The following is a short essay I wrote in Grade 12 (3+ years ago) for my Information Processes and Technology class. It’s fun to see the progress I’ve made transitioning from haphazard essays such as this to the more eloquent, well scripted assignments I complete today.
The topic statement chose to write about:
“Electronic video surveillance of Australian public places is justified for the protection of the public”
Technology plays a large role in the day-to-day lives of civilians across the world, whether they know it or not. Every day people are being watched and scrutinised over their actions through the use of electronic surveillance. For years now Australian governments and local authorities in particular have used such technology for their own means. Whether it is for personal safety, national security, traffic monitoring or even used as deterrence from property crime, rest assured someone is watching your every move.
Certainly, the use of CCTV (Closed-Circuit Television) has its benefits. However when it comes to people’s safety, how sure can we be that the data such surveillance is obtaining is in good hands? As soon as data is collected and digitised it may be shared among government agencies, or even worse, stolen or leaked into the public.
The first implementation of local government administrated open-street CCTV surveillance commenced in Perth in 1991 . Since then the network of electronic surveillance cameras has increased to 33 systems in various locations throughout Australia.
Ever since the first introduction of electronic video surveillance into Australia, many individuals and groups fear that such “Big Brother” acts of surveillance will undoubtedly lead to totalitarianism throughout our states and their arguments are critical to the life of video surveillance.
CCTV surveillance was introduced into Australia as an effective way of reducing crime rates, hoping that the presence of cameras would deter people from committing criminal acts or omissions. However, attempts to link the effectiveness of CCTV with changes in crime rates poses problems as a variation in overall crime rates may be subject to random fluctuations . Also, studies undertaken in the Gold Coast area found that the use of CCTV appears effective at the detection of crime as opposed to the prevention of it . CCTV images only contributed to solving 3% of robberies in London, even though Britain has more security cameras than any other country in Europe . So the question must be asked, is the presence of electronic video surveillance really going to help achieve lower crime statistics?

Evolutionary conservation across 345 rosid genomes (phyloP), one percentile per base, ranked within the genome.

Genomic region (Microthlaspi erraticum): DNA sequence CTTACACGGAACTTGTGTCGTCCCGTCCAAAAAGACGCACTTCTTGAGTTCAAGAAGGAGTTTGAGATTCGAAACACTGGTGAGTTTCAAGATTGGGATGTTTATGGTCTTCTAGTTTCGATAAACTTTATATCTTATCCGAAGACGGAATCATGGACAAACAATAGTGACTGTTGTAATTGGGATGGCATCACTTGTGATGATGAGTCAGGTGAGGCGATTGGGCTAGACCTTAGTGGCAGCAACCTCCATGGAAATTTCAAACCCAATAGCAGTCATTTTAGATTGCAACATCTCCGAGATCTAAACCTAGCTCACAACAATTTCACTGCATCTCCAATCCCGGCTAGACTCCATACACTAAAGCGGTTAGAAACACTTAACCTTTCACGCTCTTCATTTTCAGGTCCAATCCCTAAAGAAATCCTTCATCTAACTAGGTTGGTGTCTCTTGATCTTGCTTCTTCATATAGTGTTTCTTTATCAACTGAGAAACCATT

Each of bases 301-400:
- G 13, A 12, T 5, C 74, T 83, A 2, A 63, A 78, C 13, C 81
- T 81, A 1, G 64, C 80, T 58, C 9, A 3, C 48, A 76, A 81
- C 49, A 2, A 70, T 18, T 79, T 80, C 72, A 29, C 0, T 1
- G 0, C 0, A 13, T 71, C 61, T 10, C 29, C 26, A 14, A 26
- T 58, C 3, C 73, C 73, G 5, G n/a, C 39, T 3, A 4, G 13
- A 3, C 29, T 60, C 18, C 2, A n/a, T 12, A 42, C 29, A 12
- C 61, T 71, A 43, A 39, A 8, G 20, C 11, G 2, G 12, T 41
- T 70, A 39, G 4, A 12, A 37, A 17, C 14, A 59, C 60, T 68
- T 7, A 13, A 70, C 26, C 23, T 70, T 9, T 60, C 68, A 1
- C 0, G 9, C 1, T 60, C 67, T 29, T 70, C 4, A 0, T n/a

One problem with having so many cameras all recording hours of footage is that someone needs to constantly be watching the footage for any sign of suspicious activity. The cameras are only useful if the footage which they are recording is being monitored. This leads to a significant amount of cameras being disabled due to the fact that there are too many to monitor. A survey established that only one third of the surveillance systems are monitored for 24 hours and that a further third of systems are not monitored at all .
The fact that the councils cannot afford to employ enough staff to regulate program operation and the release of visual material produces queries as to why they can justify the cost of having all of the video surveillance systems in the first place.
There are three very important aspects in relation to how CCTV can be managed more effectively. Firstly, bias plays a large role in the operation of cameras throughout Australia and can be seen that increased amounts of attention are being placed onto certain social groups. Studies have found that working-class youths, women and ethnic minorities are more likely to be targets of CCTV due to operator bias . This leads onto the second and most controversial issue regarding electronic video surveillance, civil liberty.
The placement and biased use of cameras may negatively impact on personal privacy. It is a split vote between those who believe that such surveillance is keeping the streets safe and those who believe that electronic video surveillance has no control over personal safety, but is rather just an invasion of privacy. However, some people suggest that if you’ve done nothing wrong, then you’ve got nothing to hide and therefore shouldn’t feel spied upon by the use of video surveillance in everyday life.
The third factor relating to the effectiveness of video surveillance is the displacement of crime. Usage of camera surveillance may cause a shift in crime from locations which are under surveillance to neighbouring areas which are not under surveillance. If this were to happen, the implementation and use of CCTV would not eliminate or reduce crime, but rather just move the same activities into different locations .
Regardless of the many arguments held against the use of CCTV and similar systems it seems that electronic video surveillance is ultimately going to become a part of everyone’s life, whether we like it or not and is therefore the governing agencies responsibility to properly monitor these systems, otherwise the installation and implementation of systems much like CCTV would become a total waste of money.
On many occasions the best crime prevention tactics include a combination of measures which have been put in place. Perhaps if careful consideration to all of the components of the surveillance system were undertaken and other suitable systems were installed instead of relying on the one approach, Australian governments and local agencies could lower crime statistics and possibly change the mind of many Australians who believe that electronic video surveillance systems are nothing but an intrusion into the private lives of many civilians, rather than a means of lowering crime rates.